In May 2017, a ransomware programme known as WannaCry infected hundreds of thousands of devices across the world. In the UK, the NHS was one of the organisations most severely affected by the ransomware. While individual trusts had experienced cyber attacks before, the WannaCry attack quickly became the largest ever to affect NHS England.
A recent report from the National Audit Office (NAO) concluded that while the exploits used within the ransomware were technically advanced, WannaCry itself was a relatively unsophisticated attack that could have been mitigated if the NHS had followed basic IT security good practice. However, it must be noted that while the security measures that could have helped mitigate the WannaCry are basic, their implementation is not—particularly within a complex organisation such as the NHS.
The investigation from the NAO revealed several lessons around cybersecurity not just for the NHS, but for similarly large public sector organisations. If lessons from the WannaCry incident are not taken on board then we could see other severe cyber attacks strike the NHS and other public sector organisations in the future.
Firstly, cyber preparedness needs to be sufficiently prioritised. The NAO report states that a year before the WannaCry attack, the NHS and the Department of Health had been warned by the National Data Guardian and the Care Quality Commission (CQC) about the risks of cyber attacks and the need to respond to them. A big part of cyber preparedness is making sure cybersecurity is sufficiently prioritised financially in order to deal with the range of threats.
Secondly, there needs to be more awareness of the risks and potential consequences from cyber attacks. In the lead-up to the WannaCry attack, NHS Digital found that many trusts had failed to identify cybersecurity as a risk to patients or care outcomes and that trusts tended to overestimate their ability to respond to cyber incidents.
Thirdly, the central coordination and preparation to deal with cyber attacks need to be translated into local resilience. The NAO report noted that the NHS centrally and the Department of Health were relatively prepared for a severe attack, but local trusts and bodies were not.
There was also confusion about the roles in dealing with cyber attacks at a local level. NHS Improvement and the CQC can mandate local NHS bodies to improve their performance, but neither is primarily concerned with cybersecurity or IT. In contrast, NHS Digital provides cybersecurity advice and guidance, but cannot mandate local action, even in the presence of a confirmed vulnerability or threat.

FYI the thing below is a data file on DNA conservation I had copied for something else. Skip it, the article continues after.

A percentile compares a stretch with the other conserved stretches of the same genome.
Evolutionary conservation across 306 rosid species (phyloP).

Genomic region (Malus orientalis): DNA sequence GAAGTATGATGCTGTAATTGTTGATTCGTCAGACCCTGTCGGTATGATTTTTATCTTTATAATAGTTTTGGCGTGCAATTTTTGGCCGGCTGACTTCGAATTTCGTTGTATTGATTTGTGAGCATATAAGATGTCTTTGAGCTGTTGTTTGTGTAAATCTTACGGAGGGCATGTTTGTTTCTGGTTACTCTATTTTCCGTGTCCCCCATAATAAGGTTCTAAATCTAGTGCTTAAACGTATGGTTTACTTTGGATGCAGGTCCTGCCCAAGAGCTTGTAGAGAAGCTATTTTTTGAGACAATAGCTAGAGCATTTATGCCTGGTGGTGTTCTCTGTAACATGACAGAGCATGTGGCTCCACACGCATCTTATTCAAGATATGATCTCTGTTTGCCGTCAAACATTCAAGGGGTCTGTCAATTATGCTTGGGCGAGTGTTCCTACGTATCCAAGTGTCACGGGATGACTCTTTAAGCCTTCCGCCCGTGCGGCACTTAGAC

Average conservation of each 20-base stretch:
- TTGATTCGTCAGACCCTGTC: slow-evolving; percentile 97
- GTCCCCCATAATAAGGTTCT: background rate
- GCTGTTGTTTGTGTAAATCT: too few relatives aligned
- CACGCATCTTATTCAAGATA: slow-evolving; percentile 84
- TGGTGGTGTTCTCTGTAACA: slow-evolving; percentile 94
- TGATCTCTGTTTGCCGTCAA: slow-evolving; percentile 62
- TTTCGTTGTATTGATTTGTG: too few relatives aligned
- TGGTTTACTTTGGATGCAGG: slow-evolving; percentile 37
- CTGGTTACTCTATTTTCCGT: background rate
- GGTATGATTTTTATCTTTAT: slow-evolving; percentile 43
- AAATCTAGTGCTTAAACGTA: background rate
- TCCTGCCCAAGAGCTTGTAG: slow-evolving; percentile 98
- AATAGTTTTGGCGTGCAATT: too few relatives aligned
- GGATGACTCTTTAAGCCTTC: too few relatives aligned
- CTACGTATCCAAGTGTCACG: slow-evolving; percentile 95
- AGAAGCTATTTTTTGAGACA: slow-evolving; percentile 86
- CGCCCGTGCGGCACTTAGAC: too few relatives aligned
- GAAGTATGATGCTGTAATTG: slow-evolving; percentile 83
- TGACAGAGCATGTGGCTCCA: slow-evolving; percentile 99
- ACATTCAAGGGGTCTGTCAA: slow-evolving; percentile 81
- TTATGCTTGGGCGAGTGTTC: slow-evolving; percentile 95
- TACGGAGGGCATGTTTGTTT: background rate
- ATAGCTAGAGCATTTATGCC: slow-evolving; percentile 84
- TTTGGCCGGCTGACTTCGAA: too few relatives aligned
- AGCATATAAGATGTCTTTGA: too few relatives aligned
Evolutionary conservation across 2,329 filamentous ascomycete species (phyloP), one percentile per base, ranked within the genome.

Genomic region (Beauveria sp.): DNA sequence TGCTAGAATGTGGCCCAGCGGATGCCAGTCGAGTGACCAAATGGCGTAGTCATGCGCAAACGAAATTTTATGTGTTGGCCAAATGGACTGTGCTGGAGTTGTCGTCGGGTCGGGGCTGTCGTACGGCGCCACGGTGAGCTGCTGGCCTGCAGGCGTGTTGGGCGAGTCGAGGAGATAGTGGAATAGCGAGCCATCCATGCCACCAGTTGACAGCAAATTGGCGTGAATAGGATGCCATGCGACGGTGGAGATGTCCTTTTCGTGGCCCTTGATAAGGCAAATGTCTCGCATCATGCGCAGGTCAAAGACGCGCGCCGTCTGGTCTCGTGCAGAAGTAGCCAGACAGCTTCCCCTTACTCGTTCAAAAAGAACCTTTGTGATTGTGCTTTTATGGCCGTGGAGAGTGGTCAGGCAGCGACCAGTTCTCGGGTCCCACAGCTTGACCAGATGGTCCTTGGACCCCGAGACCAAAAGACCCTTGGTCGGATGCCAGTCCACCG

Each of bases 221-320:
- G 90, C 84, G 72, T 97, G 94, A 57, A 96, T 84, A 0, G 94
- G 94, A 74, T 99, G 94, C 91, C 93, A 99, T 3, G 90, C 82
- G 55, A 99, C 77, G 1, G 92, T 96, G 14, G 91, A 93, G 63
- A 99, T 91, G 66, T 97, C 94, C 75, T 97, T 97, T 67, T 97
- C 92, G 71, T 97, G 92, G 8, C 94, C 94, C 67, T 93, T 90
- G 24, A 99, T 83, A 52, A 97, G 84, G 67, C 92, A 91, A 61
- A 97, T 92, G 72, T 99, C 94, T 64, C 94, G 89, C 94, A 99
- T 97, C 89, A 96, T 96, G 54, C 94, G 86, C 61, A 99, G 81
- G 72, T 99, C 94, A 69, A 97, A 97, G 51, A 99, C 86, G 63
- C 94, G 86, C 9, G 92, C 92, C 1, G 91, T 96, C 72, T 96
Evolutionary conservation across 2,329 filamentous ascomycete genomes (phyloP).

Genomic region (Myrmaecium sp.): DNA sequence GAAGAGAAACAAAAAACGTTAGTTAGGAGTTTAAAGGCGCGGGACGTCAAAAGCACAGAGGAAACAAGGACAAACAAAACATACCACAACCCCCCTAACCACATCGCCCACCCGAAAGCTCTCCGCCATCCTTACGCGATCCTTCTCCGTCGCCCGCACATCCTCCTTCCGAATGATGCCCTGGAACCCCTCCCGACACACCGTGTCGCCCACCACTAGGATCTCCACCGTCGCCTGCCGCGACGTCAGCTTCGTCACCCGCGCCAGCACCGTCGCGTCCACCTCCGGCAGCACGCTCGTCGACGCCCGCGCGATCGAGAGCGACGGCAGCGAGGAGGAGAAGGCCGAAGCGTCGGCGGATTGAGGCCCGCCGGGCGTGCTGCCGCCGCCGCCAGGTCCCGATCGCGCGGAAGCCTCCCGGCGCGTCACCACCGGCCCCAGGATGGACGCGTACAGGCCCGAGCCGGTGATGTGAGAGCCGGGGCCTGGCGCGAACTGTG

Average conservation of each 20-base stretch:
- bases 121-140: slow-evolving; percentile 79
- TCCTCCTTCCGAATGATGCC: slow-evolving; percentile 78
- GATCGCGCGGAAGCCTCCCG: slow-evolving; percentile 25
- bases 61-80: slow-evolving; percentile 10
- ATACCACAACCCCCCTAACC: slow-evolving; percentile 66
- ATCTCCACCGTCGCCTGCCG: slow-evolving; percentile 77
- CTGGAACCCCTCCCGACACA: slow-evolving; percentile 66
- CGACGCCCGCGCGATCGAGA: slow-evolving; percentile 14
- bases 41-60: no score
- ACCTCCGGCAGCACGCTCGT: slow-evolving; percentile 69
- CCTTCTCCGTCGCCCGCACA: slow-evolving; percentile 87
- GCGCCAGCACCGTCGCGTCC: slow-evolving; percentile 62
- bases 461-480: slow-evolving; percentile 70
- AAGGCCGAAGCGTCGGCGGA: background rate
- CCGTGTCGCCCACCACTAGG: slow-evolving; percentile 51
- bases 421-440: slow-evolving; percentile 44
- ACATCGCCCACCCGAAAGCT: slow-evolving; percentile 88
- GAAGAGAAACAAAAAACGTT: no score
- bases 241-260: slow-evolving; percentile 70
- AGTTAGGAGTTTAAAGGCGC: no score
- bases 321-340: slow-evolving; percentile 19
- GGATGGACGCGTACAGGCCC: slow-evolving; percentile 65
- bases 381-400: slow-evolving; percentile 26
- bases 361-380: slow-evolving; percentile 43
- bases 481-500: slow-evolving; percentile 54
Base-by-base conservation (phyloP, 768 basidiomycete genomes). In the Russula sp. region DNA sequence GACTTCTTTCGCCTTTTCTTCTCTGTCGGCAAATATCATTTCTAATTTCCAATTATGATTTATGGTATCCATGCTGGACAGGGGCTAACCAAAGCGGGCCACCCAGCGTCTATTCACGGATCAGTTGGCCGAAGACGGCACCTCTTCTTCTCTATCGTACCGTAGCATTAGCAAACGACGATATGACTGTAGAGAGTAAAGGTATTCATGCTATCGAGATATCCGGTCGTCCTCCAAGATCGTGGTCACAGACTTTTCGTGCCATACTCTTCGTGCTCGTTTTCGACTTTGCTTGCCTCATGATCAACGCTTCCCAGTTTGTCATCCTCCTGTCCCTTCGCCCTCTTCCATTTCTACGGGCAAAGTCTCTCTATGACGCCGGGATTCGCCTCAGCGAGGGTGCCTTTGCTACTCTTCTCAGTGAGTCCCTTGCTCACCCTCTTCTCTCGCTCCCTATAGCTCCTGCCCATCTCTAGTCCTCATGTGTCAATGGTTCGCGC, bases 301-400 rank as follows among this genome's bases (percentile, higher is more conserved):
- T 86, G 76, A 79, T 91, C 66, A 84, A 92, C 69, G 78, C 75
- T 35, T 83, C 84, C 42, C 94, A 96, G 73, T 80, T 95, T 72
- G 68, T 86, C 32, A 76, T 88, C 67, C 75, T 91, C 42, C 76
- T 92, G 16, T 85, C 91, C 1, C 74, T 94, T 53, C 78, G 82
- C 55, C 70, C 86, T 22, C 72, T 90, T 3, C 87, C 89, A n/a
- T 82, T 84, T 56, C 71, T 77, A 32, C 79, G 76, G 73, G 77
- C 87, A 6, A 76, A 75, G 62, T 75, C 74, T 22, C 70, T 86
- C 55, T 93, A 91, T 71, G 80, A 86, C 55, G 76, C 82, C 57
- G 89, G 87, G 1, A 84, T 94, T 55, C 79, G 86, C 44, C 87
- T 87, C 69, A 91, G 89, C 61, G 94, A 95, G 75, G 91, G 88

Finally, effective crisis communication processes need to be in place. The absence of clear processes amplified the impact of the WannaCry attack, with different local NHS bodies reporting the attack to different authorities including the police, NHS England, NHS Digital, and the National Cybersecurity Centre. The NAO report notes that this made it difficult to understand the full scope of the attack, and also resulted in patients receiving, in some instances, contradictory information from multiple sources, which added to the confusion.
The NHS has accepted that there are lessons to learn from WannaCry and is in the process of taking further action to address the risks from further cyber attacks. The good news is that the attack could have been worse, which is recognised within the NAO report. However, the same report also states that a similar attack is likely in the future.
In many ways, the WannaCry attack acts as a warning for the NHS and other public sector organisations that their cybersecurity processes need to be improved and fast before a more severe cyber attack takes place. The solutions to deal with the cyber attacks are relatively straightforward. The challenge will come from implementing these solutions within the complex web that the NHS and other public sector organisations comprise.
Erik Silfversten is an analyst at RAND Europe whose specialist area is cybersecurity. The op-ed is based on analysis that originally appeared on the Observatory for a Connected Society.
This commentary originally appeared on The BMJ on December 1, 2017. Commentary gives RAND researchers a platform to convey insights based on their professional expertise and often on their peer-reviewed research and analysis.